Buying Long-distance Property

Podcast Episode 59:
Travel and Tenants.”

Managing properties when they are far from where someone lives can be tricky. Use this fact to help you find motivated sellers. Beware that pre-possession inspections require custom clauses and you can’t just kick existing tenants out if they are a problem. When finding replacement tenants, know the difference between rent deposits and security deposits.

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Buying Long-distance Property:
Travel and Tenants

Our investors were pretty happy with their first two properties. Both were rented out to long-term, trouble-free tenants. Now they were starting to talk about their next property. Should they go with the tried and true strategy to buy up another single-family property or should they move on to multi-family?

They had mentioned to their realtor that they were considering multi-family. Next thing you know, the realtor is calling to ask, “are you still interested? I have an out-of-town owner who self-manages a 12-suite building and he is tired of the travel back and forth to manage. He wants out.” Negotiations didn’t take too long with a motivated seller and soon they had an accepted offer to purchase.

The closing process brought home a few lessons.

In the weeks before closing, they called the seller to organize a pre-possession inspection. They just wanted to make sure that the property was still in the same shape as it was when they made their offer. The seller wouldn’t allow the inspection.

The seller did allow them to interview new tenants for the single vacancy. They took 10 applications, picked the best one, and took a one-month security deposit when signing the lease, with the move-in date 15 days away. The tenant changed his mind and demanded return of his security deposit. Our investors didn’t want to give it back. A deposit is a deposit, right? It’s good faith money, why should they have to give it back?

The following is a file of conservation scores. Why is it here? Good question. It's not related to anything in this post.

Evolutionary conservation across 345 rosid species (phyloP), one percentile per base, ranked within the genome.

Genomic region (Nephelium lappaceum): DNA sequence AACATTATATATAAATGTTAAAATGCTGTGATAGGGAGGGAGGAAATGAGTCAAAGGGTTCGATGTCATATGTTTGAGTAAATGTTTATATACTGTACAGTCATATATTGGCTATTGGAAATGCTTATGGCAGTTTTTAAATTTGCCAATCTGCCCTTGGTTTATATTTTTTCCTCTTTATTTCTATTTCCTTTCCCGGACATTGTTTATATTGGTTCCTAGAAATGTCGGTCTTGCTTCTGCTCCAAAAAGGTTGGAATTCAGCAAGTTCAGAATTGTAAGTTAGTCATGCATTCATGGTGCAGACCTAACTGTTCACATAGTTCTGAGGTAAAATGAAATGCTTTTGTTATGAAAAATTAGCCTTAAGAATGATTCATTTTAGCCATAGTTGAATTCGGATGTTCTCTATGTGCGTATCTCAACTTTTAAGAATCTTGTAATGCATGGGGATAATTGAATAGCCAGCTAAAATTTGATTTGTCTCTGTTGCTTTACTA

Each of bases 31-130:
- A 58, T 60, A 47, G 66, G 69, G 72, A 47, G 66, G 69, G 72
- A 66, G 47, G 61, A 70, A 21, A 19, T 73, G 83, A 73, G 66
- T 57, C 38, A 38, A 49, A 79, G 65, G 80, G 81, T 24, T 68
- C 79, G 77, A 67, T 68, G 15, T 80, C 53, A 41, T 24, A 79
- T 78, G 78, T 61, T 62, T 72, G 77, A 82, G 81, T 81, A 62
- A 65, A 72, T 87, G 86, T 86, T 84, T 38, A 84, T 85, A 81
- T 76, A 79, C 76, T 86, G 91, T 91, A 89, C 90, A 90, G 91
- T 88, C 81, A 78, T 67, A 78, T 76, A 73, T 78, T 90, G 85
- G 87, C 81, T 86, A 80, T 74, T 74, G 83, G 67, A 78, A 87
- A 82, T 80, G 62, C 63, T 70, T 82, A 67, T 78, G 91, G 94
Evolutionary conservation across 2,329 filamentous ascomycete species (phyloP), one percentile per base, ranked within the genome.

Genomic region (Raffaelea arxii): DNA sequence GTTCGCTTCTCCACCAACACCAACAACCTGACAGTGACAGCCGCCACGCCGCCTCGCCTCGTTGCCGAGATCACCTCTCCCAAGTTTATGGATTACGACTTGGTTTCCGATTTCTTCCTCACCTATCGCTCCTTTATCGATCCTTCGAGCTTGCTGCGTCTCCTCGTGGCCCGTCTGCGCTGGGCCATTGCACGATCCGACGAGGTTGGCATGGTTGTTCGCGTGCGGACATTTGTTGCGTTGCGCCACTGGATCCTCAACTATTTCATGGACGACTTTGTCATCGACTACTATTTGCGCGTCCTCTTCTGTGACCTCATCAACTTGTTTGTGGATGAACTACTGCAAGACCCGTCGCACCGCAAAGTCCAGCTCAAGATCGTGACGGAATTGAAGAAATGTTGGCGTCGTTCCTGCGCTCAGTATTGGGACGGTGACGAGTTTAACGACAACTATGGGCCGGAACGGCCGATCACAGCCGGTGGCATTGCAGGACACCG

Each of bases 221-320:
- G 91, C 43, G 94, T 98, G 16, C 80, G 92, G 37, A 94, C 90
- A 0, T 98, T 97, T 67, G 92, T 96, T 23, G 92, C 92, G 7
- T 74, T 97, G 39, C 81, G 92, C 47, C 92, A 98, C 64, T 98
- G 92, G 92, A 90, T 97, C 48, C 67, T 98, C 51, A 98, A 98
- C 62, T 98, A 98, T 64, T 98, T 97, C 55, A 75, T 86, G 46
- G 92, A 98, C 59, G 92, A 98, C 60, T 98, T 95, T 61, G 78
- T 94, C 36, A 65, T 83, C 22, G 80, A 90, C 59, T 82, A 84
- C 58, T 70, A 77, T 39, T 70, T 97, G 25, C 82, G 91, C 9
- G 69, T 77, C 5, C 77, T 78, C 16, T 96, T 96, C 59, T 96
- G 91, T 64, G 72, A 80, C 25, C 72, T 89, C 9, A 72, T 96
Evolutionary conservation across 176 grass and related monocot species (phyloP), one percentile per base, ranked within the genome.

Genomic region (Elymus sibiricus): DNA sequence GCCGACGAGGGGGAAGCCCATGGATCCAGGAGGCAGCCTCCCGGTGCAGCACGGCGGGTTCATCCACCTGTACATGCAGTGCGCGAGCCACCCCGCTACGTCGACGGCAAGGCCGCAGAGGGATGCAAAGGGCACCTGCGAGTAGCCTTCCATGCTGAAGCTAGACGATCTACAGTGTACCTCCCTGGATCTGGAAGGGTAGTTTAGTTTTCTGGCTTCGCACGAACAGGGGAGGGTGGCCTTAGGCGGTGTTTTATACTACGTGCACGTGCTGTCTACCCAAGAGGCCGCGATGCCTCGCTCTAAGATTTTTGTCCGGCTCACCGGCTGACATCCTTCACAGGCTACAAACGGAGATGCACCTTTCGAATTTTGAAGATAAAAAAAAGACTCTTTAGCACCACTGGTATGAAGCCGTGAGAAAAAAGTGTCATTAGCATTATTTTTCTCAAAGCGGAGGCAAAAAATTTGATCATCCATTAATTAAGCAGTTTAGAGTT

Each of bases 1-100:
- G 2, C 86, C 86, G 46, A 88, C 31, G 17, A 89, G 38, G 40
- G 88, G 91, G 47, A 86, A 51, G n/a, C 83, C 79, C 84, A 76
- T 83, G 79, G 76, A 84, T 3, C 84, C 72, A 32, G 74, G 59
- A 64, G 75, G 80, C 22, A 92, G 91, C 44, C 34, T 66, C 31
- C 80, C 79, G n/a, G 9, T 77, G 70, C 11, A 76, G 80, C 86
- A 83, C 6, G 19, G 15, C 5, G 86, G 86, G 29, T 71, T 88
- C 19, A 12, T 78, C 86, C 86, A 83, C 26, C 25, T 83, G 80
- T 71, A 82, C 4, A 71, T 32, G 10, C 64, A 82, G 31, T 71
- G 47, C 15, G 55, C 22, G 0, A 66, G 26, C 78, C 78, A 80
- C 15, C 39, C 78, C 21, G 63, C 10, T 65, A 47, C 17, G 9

Although there was only one vacancy, there were a couple of problem tenants who had to go. One of our investor’s fathers was helping out. His advice, “just kick them out with 30 days’ notice,” was problematic.


Lessons Learned:

  1. Long distance self-management is tough without the proper training. Find a way to locate out-of-town owners. Realtors, property managers and title searches are all possibilities. There is a good chance their approach is leaving them frustrated and motivated to sell.
  2. Standard Multiple Listing Service (MLS) contracts have no right to a pre-possession inspection. It is a very difficult clause to negotiate. If you think you need an inspection, call your knowledgeable investment lawyer about the exact wording that your inspection clause requires. Every situation is different; you need custom clauses to protect yourself.
  3. Our investor’s father was wrong. You can’t just kick the tenant out. There must be grounds under the Residential Tenancies Act or the Regulations to the Act. Learn the Act and the Regulations to give yourself better management control.
  4. When taking any deposit from the tenant, make sure it’s a rent deposit not a security deposit. If the tenant doesn’t move in you can forfeit their rent deposit but not a security deposit.



Contact Barry McGuire now. Alberta real estate needs an Alberta lawyer.

House/Home Inspection” image by Mark Moz ( used under CC Attribution 2.0 Generic.